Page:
Defined by the first occurrence of H. parvus from Bed 10B at the Pojue Section, the PTB of this section is placed at the uneven surface between Bed 10B (Early Triassic dolomitized mudstone) and Bed 10A (Late Permian cortoid foraminifera grainstone). This situation is closely similar to that of the GBG sections such as Dajiang where the PTB is placed at the uneven surface between Permian bioclastic packstone and Lower Triassic wackstone (Jiang et al., 2014), and Yangtze Platform section like Gaohua (Wang et al., 2016) where the PTB is also placed at the uneven surface between the Upper Permian limestone to Lower Triassic microbialite. The cause of truncation has been debated with both intense ocean acidification (Payne et al., 2007) and emergence followed by karstification being proposed (Wignall et al., 2009). Lehrmann et al. (2015) concluded that the thickness for anisopachous fibrous cements below the truncation surface is random without a downward orientation which suggests the truncation surface has formed by submarine dissolution and it caused 30–100 kyr hiatus during the C. meishanensis, H. changxingensis and C. taylorae zones at Meishan (21 kyr, Wu et al., 2013). However, their evidence was refuted by Kershaw et al. (2016) who favoured physical erosion as the cause of truncation. Given the shallow-water setting of the Napo Platform sections, we consider it likely that a minor sequence boundary due to regression is seen in the studied sections.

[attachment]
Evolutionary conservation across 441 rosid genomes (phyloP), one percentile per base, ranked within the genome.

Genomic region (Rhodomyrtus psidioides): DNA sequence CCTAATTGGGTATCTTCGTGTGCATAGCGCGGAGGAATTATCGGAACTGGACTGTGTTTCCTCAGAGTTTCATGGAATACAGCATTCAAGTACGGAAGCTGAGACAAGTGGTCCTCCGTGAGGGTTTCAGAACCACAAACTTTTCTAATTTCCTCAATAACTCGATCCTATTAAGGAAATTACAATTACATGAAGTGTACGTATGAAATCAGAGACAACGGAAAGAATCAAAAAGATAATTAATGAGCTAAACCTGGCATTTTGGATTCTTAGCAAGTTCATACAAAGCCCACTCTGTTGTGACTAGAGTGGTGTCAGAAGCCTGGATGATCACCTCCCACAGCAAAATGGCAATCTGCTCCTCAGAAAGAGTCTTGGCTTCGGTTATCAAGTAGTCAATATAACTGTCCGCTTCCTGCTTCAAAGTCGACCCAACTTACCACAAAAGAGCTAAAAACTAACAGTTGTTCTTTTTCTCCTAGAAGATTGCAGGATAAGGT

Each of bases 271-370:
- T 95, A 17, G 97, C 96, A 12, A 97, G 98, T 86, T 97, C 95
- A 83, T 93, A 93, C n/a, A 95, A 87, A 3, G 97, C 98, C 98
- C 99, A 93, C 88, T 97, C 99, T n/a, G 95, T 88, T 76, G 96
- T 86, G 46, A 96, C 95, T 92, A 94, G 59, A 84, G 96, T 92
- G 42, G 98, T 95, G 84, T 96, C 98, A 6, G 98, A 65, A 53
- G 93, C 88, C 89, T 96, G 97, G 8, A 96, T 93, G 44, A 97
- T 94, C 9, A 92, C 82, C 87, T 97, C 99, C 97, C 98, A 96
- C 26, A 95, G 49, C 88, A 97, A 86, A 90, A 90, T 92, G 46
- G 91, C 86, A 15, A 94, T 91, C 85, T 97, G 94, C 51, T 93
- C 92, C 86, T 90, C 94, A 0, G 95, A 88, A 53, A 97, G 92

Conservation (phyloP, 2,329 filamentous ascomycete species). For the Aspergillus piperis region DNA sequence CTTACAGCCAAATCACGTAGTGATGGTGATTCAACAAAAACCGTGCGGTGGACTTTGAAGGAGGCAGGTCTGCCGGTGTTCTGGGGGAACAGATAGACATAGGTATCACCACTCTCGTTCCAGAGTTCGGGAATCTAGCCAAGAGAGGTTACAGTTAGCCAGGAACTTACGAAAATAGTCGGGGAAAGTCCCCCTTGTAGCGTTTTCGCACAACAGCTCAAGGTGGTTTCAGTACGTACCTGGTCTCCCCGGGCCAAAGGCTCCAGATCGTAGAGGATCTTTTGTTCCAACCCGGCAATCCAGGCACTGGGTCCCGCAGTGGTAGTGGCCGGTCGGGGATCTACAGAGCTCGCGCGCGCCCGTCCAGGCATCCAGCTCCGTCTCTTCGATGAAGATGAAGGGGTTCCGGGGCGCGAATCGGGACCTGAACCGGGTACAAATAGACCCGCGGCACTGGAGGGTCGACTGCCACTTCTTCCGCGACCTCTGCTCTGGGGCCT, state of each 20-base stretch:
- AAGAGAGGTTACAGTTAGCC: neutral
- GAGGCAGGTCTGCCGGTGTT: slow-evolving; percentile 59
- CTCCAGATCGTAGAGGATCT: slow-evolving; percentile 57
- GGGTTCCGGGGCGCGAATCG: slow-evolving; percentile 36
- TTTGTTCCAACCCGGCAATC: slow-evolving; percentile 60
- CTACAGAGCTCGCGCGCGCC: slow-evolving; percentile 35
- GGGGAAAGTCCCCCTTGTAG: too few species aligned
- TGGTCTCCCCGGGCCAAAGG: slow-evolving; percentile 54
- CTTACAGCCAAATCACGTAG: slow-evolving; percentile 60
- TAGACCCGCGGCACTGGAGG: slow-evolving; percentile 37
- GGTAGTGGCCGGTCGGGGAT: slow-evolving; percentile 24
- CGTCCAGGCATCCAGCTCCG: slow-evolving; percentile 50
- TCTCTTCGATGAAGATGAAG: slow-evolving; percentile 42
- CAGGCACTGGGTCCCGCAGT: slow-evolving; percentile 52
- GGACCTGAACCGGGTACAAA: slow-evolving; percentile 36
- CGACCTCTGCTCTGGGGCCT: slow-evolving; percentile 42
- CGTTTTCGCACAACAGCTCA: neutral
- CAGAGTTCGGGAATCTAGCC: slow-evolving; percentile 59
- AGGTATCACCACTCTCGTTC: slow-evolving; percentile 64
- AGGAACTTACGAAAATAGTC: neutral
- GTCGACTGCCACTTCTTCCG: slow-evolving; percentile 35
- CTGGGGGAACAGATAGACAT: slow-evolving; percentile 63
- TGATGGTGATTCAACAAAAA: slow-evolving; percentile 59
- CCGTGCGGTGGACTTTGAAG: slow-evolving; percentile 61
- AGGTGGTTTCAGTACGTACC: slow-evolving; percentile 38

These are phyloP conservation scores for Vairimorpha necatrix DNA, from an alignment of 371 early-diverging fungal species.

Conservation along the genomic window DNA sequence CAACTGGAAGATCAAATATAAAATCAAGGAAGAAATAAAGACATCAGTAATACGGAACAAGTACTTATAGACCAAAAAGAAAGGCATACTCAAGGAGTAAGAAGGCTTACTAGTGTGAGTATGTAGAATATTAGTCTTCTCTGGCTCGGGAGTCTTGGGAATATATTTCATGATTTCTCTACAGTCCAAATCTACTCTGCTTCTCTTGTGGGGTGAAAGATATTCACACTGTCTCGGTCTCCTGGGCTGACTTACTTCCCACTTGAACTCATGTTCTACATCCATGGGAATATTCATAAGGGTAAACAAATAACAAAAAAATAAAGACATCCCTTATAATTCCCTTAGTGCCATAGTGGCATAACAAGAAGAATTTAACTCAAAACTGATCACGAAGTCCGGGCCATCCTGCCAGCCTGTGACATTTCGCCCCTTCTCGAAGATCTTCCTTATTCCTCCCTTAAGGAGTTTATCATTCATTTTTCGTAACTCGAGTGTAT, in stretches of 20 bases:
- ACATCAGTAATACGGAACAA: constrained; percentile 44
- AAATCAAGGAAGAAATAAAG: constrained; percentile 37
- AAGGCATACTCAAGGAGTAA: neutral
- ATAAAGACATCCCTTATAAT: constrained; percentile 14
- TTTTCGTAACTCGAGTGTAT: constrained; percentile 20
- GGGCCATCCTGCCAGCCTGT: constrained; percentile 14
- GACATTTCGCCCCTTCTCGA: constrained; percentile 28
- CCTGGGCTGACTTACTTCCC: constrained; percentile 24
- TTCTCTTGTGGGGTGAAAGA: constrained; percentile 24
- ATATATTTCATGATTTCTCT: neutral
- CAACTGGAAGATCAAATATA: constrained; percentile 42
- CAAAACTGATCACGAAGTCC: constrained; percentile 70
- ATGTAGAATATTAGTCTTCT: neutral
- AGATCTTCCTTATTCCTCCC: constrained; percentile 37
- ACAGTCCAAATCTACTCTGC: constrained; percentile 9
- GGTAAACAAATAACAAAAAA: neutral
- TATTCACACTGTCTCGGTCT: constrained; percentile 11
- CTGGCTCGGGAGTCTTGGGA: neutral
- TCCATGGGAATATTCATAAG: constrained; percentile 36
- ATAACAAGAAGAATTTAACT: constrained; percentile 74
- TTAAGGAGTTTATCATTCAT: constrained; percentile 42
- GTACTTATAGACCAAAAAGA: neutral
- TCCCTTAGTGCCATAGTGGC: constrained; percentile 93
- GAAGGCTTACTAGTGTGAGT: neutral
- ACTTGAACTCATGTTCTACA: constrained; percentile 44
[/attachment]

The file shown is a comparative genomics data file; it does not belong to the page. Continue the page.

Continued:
H. parvus is absent from Bed 9 at the Dala Section, but comparing with the nearby Pojue Section (only 37 km away) and considering the similar lithological sequence and the fact that H. pareparvus was found at the base of dolomitized mudstone below the microbialite, we surmise that the PTB is likely to occur at the base of Bed 9 at Dala. Also, as noted above, the Permian- Triassic boundary at Dajiang has also been placed at the base of a wackstone below the microbialite, similar to Gaohua (Wang et al., 2016) and Jianzishan (Bai et al., 2017) sections. This inference is supported by the similar negative shifts seen in the δ13Ccarb curve at these two sections. The Hindeodus changxingensis Zone is also probably missing in these two sections (c.f., Jiang et al., 2014). This was followed by the development of the dolomitized mudstone bed and subsequently the microbialite bed during the H. parvus Zone. The first occurrence of H. parvus in some microbialite sections lead Brosse et al. (2015) to argue that this species is an unreliable marker for the base of the Triassic at the Meishan GSSP. In detail, they found that H. parvus first appears below H. eurypyge and I. turgida in their microbialite-bearing study section at Wuzhuan whereas H. parvus first appears above these species at Meishan (Jiang et al., 2007). These observations lead Brosse et al. to conclude that H. parvus appears "late" at Meishan. Alternatively, we note that both H. eurypyge and I. turgida are very rare at Wuzhuan—the former species is only known from a single element—indicating that they are unlikely to show a range comparable with that at Meishan. Both these species are also rare conodonts in our samples from Dala and they are absent from Pojue. Collection failure of H. eurypyge and I. turgida from microbialites is a more parsimonious interpretation of conodont distributions reported by Brosse et al. (2015).4.2 Implications for the Mass Extinction